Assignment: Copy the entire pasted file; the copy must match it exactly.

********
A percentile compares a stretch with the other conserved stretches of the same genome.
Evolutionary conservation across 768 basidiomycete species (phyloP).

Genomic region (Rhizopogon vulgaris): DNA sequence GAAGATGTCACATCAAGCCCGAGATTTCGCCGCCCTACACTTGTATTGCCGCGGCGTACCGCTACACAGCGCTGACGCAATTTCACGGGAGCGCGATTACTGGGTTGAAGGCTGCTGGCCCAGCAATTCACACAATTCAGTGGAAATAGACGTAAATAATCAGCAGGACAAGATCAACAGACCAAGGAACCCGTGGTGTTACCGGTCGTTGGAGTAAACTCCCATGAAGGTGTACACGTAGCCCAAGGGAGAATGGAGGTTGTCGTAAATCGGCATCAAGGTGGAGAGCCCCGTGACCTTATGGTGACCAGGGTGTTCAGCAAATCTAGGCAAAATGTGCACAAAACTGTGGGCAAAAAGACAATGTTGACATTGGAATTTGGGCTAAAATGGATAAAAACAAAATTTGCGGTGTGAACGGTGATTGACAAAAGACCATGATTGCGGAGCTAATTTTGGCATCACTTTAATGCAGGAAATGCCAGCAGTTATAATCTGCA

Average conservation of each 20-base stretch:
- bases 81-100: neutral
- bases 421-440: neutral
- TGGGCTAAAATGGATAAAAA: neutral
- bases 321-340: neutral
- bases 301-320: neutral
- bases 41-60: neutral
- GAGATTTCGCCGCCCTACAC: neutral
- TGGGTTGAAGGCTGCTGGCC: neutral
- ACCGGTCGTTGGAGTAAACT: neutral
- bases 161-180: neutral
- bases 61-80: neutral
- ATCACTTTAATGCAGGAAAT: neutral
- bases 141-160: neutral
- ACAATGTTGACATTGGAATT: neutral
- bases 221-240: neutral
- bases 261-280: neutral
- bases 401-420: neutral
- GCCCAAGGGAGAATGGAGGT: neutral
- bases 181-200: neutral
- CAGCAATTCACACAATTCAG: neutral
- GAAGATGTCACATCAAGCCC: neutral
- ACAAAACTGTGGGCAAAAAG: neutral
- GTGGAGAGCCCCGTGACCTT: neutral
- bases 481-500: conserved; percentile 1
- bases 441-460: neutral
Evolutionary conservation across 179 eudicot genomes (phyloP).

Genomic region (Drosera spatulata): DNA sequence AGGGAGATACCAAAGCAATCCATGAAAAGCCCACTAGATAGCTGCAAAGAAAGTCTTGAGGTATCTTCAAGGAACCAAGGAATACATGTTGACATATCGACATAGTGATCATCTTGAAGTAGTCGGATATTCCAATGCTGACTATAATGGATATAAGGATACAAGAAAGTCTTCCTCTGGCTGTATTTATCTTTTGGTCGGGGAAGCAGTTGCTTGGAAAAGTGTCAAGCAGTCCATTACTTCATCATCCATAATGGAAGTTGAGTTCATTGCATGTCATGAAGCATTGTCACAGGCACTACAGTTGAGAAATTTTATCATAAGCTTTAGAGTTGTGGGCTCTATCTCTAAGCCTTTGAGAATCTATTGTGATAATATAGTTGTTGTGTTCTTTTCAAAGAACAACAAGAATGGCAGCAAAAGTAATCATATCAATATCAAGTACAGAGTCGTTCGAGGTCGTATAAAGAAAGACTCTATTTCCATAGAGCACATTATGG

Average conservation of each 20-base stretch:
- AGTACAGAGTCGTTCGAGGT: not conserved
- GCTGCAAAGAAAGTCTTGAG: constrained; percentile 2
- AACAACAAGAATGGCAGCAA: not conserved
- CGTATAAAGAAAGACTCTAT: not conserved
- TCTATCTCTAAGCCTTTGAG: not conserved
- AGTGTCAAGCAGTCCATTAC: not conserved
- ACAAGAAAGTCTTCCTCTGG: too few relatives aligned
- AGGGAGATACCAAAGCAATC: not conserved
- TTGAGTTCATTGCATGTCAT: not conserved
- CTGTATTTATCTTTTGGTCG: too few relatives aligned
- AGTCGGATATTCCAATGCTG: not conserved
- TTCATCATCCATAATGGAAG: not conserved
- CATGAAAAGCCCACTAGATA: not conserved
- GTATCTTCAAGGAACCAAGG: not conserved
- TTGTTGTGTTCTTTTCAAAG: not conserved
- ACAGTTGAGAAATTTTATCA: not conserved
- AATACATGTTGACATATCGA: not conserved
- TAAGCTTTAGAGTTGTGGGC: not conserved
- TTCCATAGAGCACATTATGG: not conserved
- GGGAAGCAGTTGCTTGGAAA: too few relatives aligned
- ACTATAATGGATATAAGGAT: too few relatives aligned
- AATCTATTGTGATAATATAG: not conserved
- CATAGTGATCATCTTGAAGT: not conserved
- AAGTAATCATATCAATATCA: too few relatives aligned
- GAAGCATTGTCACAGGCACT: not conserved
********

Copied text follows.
A percentile compares a stretch with the other conserved stretches of the same genome.
Evolutionary conservation across 768 basidiomycete species (phyloP).

Genomic region (Rhizopogon vulgaris): DNA sequence GAAGATGTCACATCAAGCCCGAGATTTCGCCGCCCTACACTTGTATTGCCGCGGCGTACCGCTACACAGCGCTGACGCAATTTCACGGGAGCGCGATTACTGGGTTGAAGGCTGCTGGCCCAGCAATTCACACAATTCAGTGGAAATAGACGTAAATAATCAGCAGGACAAGATCAACAGACCAAGGAACCCGTGGTGTTACCGGTCGTTGGAGTAAACTCCCATGAAGGTGTACACGTAGCCCAAGGGAGAATGGAGGTTGTCGTAAATCGGCATCAAGGTGGAGAGCCCCGTGACCTTATGGTGACCAGGGTGTTCAGCAAATCTAGGCAAAATGTGCACAAAACTGTGGGCAAAAAGACAATGTTGACATTGGAATTTGGGCTAAAATGGATAAAAACAAAATTTGCGGTGTGAACGGTGATTGACAAAAGACCATGATTGCGGAGCTAATTTTGGCATCACTTTAATGCAGGAAATGCCAGCAGTTATAATCTGCA

Average conservation of each 20-base stretch:
- bases 81-100: neutral
- bases 421-440: neutral
- TGGGCTAAAATGGATAAAAA: neutral
- bases 321-340: neutral
- bases 301-320: neutral
- bases 41-60: neutral
- GAGATTTCGCCGCCCTACAC: neutral
- TGGGTTGAAGGCTGCTGGCC: neutral
- ACCGGTCGTTGGAGTAAACT: neutral
- bases 161-180: neutral
- bases 61-80: neutral
- ATCACTTTAATGCAGGAAAT: neutral
- bases 141-160: neutral
- ACAATGTTGACATTGGAATT: neutral
- bases 221-240: neutral
- bases 261-280: neutral
- bases 401-420: neutral
- GCCCAAGGGAGAATGGAGGT: neutral
- bases 181-200: neutral
- CAGCAATTCACACAATTCAG: neutral
- GAAGATGTCACATCAAGCCC: neutral
- ACAAAACTGTGGGCAAAAAG: neutral
- GTGGAGAGCCCCGTGACCTT: neutral
- bases 481-500: conserved; percentile 1
- bases 441-460: neutral
Evolutionary conservation across 179 eudicot genomes (phyloP).

Genomic region (Drosera spatulata): DNA sequence AGGGAGATACCAAAGCAATCCATGAAAAGCCCACTAGATAGCTGCAAAGAAAGTCTTGAGGTATCTTCAAGGAACCAAGGAATACATGTTGACATATCGACATAGTGATCATCTTGAAGTAGTCGGATATTCCAATGCTGACTATAATGGATATAAGGATACAAGAAAGTCTTCCTCTGGCTGTATTTATCTTTTGGTCGGGGAAGCAGTTGCTTGGAAAAGTGTCAAGCAGTCCATTACTTCATCATCCATAATGGAAGTTGAGTTCATTGCATGTCATGAAGCATTGTCACAGGCACTACAGTTGAGAAATTTTATCATAAGCTTTAGAGTTGTGGGCTCTATCTCTAAGCCTTTGAGAATCTATTGTGATAATATAGTTGTTGTGTTCTTTTCAAAGAACAACAAGAATGGCAGCAAAAGTAATCATATCAATATCAAGTACAGAGTCGTTCGAGGTCGTATAAAGAAAGACTCTATTTCCATAGAGCACATTATGG

Average conservation of each 20-base stretch:
- AGTACAGAGTCGTTCGAGGT: not conserved
- GCTGCAAAGAAAGTCTTGAG: constrained; percentile 2
- AACAACAAGAATGGCAGCAA: not conserved
- CGTATAAAGAAAGACTCTAT: not conserved
- TCTATCTCTAAGCCTTTGAG: not conserved
- AGTGTCAAGCAGTCCATTAC: not conserved
- ACAAGAAAGTCTTCCTCTGG: too few relatives aligned
- AGGGAGATACCAAAGCAATC: not conserved
- TTGAGTTCATTGCATGTCAT: not conserved
- CTGTATTTATCTTTTGGTCG: too few relatives aligned
- AGTCGGATATTCCAATGCTG: not conserved
- TTCATCATCCATAATGGAAG: not conserved
- CATGAAAAGCCCACTAGATA: not conserved
- GTATCTTCAAGGAACCAAGG: not conserved
- TTGTTGTGTTCTTTTCAAAG: not conserved
- ACAGTTGAGAAATTTTATCA: not conserved
- AATACATGTTGACATATCGA: not conserved
- TAAGCTTTAGAGTTGTGGGC: not conserved
- TTCCATAGAGCACATTATGG: not conserved
- GGGAAGCAGTTGCTTGGAAA: too few relatives aligned
- ACTATAATGGATATAAGGAT: too few relatives aligned
- AATCTATTGTGATAATATAG: not conserved
- CATAGTGATCATCTTGAAGT: not conserved
- AAGTAATCATATCAATATCA: too few relatives aligned
- GAAGCATTGTCACAGGCACT: not conserved